Joycelyn Chua, Product Designer, Government Digital Services, GovTech, Singapore

By Medha Basu

Women in GovTech Special Report 2020.

How do you use technology/policy to improve citizens’ lives? Tell us about your role or organisation. 

I’m part of GovTech Singapore’s Government Digital Services, where we look at how tech (with a focus on software) can be used to solve citizens’ pain points.

As a product designer, I use design in three main ways:
  1. Understand the challenges that users face,
  2. Create solutions that are accessible and easy to use, and
  3. Work with stakeholders on product strategy, execution, and constant product improvements.

But tech is not a perfect tool; I'm grateful to be working in an organisation that is concerned with the dangers of tech. One of my favourite projects was a deep-dive into the future of “classrooms”, where we analysed emerging trends among tech and human beings. With the Education ministry, we designed and prototyped “classroom” concepts that leaned on the strengths of future tech, to create stronger self-awareness and relational skills among youths.

What was the most impactful project you worked on this year?

TraceTogether, the first nationwide deployment of a privacy-preserving, digital contact tracing system. The open-sourced code for the app served as a beta for other governments which wanted to launch Bluetooth-enabled contact tracing solutions in the early months of Covid-19. In Singapore, TraceTogether and other digital improvements helped our Health ministry reduce average contact tracing time from four days to less than two.

Personally, this was also the most impactful experience of my year. I saw what a committed bunch of volunteers could do. I met a team that held space for honest conversations. I was stretched in ways like never before — for a few months, I juggled being the team’s design lead, delivery manager, marcomms and operations rep. It was the first time I experienced extreme burnout, and all of a sudden it became easy for me (a workaholic) to have a work-life balance.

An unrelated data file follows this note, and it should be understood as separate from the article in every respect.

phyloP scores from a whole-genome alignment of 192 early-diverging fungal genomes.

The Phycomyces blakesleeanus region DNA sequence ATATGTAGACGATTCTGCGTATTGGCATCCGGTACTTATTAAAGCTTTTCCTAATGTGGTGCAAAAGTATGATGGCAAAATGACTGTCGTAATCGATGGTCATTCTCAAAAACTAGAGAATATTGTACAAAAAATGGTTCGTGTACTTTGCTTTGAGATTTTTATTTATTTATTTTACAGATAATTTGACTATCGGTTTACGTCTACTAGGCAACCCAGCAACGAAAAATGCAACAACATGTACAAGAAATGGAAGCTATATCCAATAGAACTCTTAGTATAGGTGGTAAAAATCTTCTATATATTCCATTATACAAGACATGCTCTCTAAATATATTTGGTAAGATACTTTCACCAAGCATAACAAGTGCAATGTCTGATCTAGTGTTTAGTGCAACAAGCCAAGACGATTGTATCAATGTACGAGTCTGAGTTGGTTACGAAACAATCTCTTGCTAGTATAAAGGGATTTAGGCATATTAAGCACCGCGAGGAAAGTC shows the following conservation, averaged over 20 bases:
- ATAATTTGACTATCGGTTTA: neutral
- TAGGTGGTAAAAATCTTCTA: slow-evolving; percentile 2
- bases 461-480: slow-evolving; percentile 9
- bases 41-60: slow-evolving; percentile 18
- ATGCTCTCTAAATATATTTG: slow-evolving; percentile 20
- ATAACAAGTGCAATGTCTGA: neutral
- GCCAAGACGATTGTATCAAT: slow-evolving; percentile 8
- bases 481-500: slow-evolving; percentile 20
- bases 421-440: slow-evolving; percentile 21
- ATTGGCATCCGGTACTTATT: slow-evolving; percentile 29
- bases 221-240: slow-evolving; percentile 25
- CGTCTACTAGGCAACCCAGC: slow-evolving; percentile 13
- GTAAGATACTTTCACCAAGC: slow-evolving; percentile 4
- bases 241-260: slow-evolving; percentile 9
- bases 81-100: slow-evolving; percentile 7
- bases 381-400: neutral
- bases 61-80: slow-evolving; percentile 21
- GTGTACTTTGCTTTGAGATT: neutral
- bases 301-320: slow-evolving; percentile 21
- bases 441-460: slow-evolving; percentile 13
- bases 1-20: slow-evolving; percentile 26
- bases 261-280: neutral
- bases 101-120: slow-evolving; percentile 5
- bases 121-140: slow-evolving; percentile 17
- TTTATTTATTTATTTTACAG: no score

Don’t get me wrong — GovTech cares about employee well-being! It was the mission at hand and time urgency that caused inevitable burnout for many officers.

What is one unexpected learning from 2020?

The paradoxical theory of change — that I got to genuinely accept the things that I disagree with, to be able to change it.

When my ex-boss first shared this advice with me, it was really hard to stomach. How can I accept something that I feel strongly against? But slowly, I realised that it’s empathy to the highest level. Acceptance allows me to see the benefits of the current system, and helps me better communicate with those who are helming it.

What tool or technique particularly interests you for 2021?

Online deliberation. I haven’t decided on particular tools or techniques, but I’m looking to combine it with psychological safety.

Governments have been doing many things to improve government-citizen discussions. I hope to explore what could make these discussions more accessible (i.e. easier for the general public to understand), what could create a safer space for government and citizens to share their dilemmas, and how tech could help to scale it.

What are your priorities for 2021?

In no order of priority:

  1. Run small online deliberation experiments between government and citizens.
  2. Learn about green tech.
  3. Set up a video call system for my grandma, so that she can share my extended family’s everyday experiences. She’s a jovial 94-year-old; the most tech thing that she has used in her life is the TV remote, and it’s becoming harder for her to move around.

What advice would you give to women looking to start a career in GovTech?


GovTech is rather female-friendly! So I’ll share an advice with youths who are looking to improve lives and livelihoods by joining the public service.

Change is made up of 10,000 (basically many) steps. You can take one step everyday. Even if you don’t agree with the broader direction, there are many things that you can do within it, to make things better.
And it’s ok to lose heart. Rest, find like-minded company, and if you feel that that’s still what you want to achieve, give it a go again.

Write a message for your future self.


“Dear Joyce, I hope you’ve learnt to accept yourself for who you are. I hope you took a leap of faith to try things even if they were filled with uncertainty. I hope you know that even if you didn’t change the world, you lived a good life, loving and being loved by the people around you. XOXO.”